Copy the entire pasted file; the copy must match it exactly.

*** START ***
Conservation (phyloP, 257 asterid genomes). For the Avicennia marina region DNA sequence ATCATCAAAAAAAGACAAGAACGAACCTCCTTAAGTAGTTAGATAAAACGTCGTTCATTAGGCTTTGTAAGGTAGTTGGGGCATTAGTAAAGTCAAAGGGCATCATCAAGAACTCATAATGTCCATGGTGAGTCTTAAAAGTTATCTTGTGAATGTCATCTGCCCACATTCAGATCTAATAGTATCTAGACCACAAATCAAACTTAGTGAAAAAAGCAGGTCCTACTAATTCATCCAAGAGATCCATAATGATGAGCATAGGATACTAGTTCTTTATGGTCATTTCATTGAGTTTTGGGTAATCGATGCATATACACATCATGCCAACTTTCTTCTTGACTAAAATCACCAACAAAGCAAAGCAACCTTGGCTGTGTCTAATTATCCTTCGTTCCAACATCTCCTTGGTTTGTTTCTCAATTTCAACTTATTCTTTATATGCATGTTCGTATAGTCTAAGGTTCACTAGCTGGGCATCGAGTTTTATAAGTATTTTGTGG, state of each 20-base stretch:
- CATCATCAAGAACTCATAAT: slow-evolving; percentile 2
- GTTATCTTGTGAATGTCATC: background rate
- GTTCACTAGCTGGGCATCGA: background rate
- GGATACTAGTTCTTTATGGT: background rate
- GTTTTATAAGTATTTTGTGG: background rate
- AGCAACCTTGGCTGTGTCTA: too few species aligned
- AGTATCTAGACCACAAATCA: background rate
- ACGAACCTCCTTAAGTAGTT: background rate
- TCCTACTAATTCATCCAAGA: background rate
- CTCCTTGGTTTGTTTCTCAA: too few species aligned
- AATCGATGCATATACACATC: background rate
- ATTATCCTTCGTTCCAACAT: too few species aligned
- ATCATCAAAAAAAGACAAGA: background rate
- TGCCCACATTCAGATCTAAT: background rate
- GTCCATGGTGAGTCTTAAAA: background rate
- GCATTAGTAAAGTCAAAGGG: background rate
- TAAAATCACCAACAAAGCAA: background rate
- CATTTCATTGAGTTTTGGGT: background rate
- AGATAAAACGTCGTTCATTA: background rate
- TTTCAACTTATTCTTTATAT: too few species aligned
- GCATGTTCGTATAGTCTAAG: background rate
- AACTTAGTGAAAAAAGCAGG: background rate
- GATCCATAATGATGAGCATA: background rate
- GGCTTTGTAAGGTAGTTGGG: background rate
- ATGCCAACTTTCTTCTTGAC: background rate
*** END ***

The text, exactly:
Conservation (phyloP, 257 asterid genomes). For the Avicennia marina region DNA sequence ATCATCAAAAAAAGACAAGAACGAACCTCCTTAAGTAGTTAGATAAAACGTCGTTCATTAGGCTTTGTAAGGTAGTTGGGGCATTAGTAAAGTCAAAGGGCATCATCAAGAACTCATAATGTCCATGGTGAGTCTTAAAAGTTATCTTGTGAATGTCATCTGCCCACATTCAGATCTAATAGTATCTAGACCACAAATCAAACTTAGTGAAAAAAGCAGGTCCTACTAATTCATCCAAGAGATCCATAATGATGAGCATAGGATACTAGTTCTTTATGGTCATTTCATTGAGTTTTGGGTAATCGATGCATATACACATCATGCCAACTTTCTTCTTGACTAAAATCACCAACAAAGCAAAGCAACCTTGGCTGTGTCTAATTATCCTTCGTTCCAACATCTCCTTGGTTTGTTTCTCAATTTCAACTTATTCTTTATATGCATGTTCGTATAGTCTAAGGTTCACTAGCTGGGCATCGAGTTTTATAAGTATTTTGTGG, state of each 20-base stretch:
- CATCATCAAGAACTCATAAT: slow-evolving; percentile 2
- GTTATCTTGTGAATGTCATC: background rate
- GTTCACTAGCTGGGCATCGA: background rate
- GGATACTAGTTCTTTATGGT: background rate
- GTTTTATAAGTATTTTGTGG: background rate
- AGCAACCTTGGCTGTGTCTA: too few species aligned
- AGTATCTAGACCACAAATCA: background rate
- ACGAACCTCCTTAAGTAGTT: background rate
- TCCTACTAATTCATCCAAGA: background rate
- CTCCTTGGTTTGTTTCTCAA: too few species aligned
- AATCGATGCATATACACATC: background rate
- ATTATCCTTCGTTCCAACAT: too few species aligned
- ATCATCAAAAAAAGACAAGA: background rate
- TGCCCACATTCAGATCTAAT: background rate
- GTCCATGGTGAGTCTTAAAA: background rate
- GCATTAGTAAAGTCAAAGGG: background rate
- TAAAATCACCAACAAAGCAA: background rate
- CATTTCATTGAGTTTTGGGT: background rate
- AGATAAAACGTCGTTCATTA: background rate
- TTTCAACTTATTCTTTATAT: too few species aligned
- GCATGTTCGTATAGTCTAAG: background rate
- AACTTAGTGAAAAAAGCAGG: background rate
- GATCCATAATGATGAGCATA: background rate
- GGCTTTGTAAGGTAGTTGGG: background rate
- ATGCCAACTTTCTTCTTGAC: background rate